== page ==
The substantial disruption test is the major standard developed by the U.S. Supreme Court in its seminal student speech K-12 decision Tinker v. Des Moines Independent Community School District (1969), to determine when public school officials may discipline students for their expression. It remains the leading test used in student-speech cases, including cases involving off-campus, online speech.
The Tinker case involved public school students in Iowa who wore black peace armbands to protest U.S. involvement in the Vietnam War, to support Robert Kennedy’s Christmas truce, and to mourn those who had died. School officials suspended them under a hastily enacted no-black armband policy. They challenged their suspension in court, Though they lost in the lower courts, the U.S. Supreme Court reversed and ruled in favor of the students. The Court wrote: “Certainly where there is no finding and no showing that engaging in the forbidden conduct would materially and substantially interfere with the requirements of appropriate discipline in the operation of the school," the prohibition cannot be sustained. The Court concluded that the students’ wearing of the armbands did not any significant disruptions at their schools.
The U.S. Supreme Court actually adopted the test from the Fifth U.S. Circuit Court of Appeals in Burnside v. Byars (1966), which ruled that public school officials violated the free-speech rights of several African-American female students who wore “Freedom Buttons” to school to protest voting discrimination. The Fifth Circuit explained that school officials cannot punish students for the exercise of their First Amendment rights “where the exercise of such rights in the school buildings and schoolrooms do not materially and substantially interfere with the requirements of appropriate discipline in the operation of the school.”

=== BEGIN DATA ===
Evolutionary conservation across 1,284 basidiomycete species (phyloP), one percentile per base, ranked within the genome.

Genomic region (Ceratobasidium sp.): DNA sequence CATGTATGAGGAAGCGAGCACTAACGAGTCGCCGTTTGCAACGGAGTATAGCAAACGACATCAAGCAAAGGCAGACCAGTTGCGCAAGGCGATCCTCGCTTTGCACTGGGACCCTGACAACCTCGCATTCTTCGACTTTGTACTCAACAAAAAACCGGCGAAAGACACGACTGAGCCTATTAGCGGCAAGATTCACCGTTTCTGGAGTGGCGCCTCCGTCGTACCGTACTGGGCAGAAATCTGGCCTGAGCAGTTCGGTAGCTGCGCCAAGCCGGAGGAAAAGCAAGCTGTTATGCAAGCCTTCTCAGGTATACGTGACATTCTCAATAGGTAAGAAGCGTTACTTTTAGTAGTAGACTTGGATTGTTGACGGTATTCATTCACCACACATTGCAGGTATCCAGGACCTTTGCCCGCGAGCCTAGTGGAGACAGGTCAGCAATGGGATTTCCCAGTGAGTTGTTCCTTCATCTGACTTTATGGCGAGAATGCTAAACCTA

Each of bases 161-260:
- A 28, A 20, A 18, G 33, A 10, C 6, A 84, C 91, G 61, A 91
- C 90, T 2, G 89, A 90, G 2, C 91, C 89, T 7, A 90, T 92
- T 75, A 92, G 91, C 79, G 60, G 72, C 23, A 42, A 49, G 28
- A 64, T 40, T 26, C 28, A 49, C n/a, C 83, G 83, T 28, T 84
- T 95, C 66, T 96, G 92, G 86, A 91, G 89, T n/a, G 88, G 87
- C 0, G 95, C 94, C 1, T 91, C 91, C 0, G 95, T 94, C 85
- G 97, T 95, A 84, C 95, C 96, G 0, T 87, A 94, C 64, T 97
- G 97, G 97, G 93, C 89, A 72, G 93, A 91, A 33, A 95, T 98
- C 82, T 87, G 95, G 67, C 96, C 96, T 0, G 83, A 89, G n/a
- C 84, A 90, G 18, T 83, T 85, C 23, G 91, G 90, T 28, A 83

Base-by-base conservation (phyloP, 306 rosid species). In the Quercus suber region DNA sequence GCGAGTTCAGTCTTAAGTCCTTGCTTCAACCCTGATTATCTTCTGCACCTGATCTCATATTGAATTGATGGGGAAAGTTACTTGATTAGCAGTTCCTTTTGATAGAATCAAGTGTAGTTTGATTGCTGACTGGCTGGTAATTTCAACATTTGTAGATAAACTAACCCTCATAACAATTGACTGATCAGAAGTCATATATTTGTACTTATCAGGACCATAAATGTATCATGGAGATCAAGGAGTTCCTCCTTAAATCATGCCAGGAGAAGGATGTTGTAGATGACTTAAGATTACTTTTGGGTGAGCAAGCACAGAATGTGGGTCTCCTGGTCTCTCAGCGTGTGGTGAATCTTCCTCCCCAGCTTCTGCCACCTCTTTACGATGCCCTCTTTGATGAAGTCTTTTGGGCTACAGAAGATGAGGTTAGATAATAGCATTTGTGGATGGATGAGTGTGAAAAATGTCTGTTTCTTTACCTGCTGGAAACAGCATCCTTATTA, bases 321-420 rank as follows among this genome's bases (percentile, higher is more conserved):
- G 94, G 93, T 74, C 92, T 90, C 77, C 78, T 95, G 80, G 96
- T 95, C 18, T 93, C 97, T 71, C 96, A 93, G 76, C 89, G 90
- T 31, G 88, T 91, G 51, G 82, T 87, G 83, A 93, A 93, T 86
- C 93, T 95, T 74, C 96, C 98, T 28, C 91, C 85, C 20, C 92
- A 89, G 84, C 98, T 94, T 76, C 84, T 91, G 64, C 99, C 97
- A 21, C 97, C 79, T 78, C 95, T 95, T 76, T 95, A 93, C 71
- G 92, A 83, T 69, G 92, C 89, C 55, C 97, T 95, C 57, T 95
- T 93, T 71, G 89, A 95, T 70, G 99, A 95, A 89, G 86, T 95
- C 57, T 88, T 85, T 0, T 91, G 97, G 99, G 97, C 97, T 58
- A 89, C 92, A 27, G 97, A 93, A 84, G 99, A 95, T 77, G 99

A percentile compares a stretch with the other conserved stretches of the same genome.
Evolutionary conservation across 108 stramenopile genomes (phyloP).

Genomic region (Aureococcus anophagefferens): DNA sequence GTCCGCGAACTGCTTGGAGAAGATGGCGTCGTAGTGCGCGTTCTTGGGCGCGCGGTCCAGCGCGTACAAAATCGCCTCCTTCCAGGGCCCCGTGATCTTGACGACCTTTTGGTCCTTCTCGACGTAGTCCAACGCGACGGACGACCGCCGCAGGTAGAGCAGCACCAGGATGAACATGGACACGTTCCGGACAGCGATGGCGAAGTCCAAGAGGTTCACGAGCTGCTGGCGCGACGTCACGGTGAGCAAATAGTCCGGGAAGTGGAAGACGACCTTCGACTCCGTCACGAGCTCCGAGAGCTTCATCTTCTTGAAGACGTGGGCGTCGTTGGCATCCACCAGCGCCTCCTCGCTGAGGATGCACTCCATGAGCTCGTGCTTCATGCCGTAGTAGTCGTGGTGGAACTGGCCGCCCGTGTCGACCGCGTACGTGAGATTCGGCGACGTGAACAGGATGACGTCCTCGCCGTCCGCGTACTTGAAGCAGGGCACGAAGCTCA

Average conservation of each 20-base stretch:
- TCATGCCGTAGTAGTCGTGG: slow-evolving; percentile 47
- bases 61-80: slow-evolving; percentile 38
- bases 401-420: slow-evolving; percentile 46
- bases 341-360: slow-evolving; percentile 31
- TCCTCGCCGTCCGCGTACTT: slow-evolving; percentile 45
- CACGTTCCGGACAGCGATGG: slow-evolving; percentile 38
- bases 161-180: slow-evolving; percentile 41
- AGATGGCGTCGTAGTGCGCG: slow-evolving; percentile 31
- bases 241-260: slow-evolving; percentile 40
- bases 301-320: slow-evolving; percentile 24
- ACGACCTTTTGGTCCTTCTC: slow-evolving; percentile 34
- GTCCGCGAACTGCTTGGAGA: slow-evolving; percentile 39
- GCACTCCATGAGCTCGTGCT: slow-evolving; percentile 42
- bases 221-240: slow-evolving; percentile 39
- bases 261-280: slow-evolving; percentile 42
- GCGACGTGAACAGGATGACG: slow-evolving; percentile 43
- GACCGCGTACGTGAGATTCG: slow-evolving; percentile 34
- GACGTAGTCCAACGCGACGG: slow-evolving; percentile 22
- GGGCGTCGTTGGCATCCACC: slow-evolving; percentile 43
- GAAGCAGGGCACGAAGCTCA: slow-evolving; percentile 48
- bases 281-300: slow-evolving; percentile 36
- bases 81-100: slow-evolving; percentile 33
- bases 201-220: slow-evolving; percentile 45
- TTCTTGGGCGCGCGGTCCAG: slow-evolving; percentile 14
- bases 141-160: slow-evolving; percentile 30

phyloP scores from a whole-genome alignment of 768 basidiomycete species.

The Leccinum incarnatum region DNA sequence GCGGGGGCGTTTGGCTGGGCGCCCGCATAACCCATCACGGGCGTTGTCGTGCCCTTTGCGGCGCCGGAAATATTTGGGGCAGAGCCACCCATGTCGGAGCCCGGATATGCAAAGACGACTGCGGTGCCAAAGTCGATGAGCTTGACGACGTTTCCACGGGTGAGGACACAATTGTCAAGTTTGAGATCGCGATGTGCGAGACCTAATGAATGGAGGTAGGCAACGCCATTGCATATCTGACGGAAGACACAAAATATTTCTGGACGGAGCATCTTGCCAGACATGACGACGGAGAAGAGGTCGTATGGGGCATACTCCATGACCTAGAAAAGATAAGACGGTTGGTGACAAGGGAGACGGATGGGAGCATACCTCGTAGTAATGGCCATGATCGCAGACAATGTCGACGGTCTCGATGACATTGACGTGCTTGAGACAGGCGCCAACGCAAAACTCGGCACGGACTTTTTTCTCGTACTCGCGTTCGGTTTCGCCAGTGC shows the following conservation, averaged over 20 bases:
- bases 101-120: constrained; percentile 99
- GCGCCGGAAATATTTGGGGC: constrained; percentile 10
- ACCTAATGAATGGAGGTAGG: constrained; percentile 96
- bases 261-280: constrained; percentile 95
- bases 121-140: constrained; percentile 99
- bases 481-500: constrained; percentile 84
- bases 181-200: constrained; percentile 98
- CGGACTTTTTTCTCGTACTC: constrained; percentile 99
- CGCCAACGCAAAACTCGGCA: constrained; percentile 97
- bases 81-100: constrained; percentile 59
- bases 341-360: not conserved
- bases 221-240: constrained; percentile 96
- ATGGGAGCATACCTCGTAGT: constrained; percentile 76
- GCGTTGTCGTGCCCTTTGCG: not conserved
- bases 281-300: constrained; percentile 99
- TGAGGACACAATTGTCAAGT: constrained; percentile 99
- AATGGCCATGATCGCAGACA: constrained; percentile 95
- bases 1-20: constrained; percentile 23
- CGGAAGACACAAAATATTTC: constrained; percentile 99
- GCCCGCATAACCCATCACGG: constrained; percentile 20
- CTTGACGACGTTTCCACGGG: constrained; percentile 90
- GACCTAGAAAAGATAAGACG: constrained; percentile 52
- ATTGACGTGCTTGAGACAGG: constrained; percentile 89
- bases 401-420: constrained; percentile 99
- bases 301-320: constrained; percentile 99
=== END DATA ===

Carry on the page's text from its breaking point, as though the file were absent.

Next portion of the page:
In Tinker, the Court also explained that public school officials must be able to point to evidence of disruption rather than rely on an “undifferentiated fear or apprehension of disturbance.”
The lower courts have emphasized public school officials to do not have to wait for an actual riot. The modern iteration of the test is a “reasonable forecast of substantial disruption.” For example, the Sixth U.S. Circuit Court of Appeals, a few years after Tinker, used the substantial disruption test in Melton v. Young (1972) to rule that public school officials in Chattanooga, Tennessee, did not violate the free-speech rights of a student when they prohibited him from wearing a Confederate flag jacket to his school, which had experienced race-based violence.
Much more recently, the Fifth Circuit used the substantial test in Bell v. Itawamba County School Board (2015), ruling that public school officials had a right to punish a student who posted a rap video online that he had created off-campus criticizing two teachers. The appeals court explained that the Tinker substantial disruption test still applied even though the student in question had created the speech entirely off-campus, because his off-campus speech had a tangible impact on the school environment.Send Feedback on this article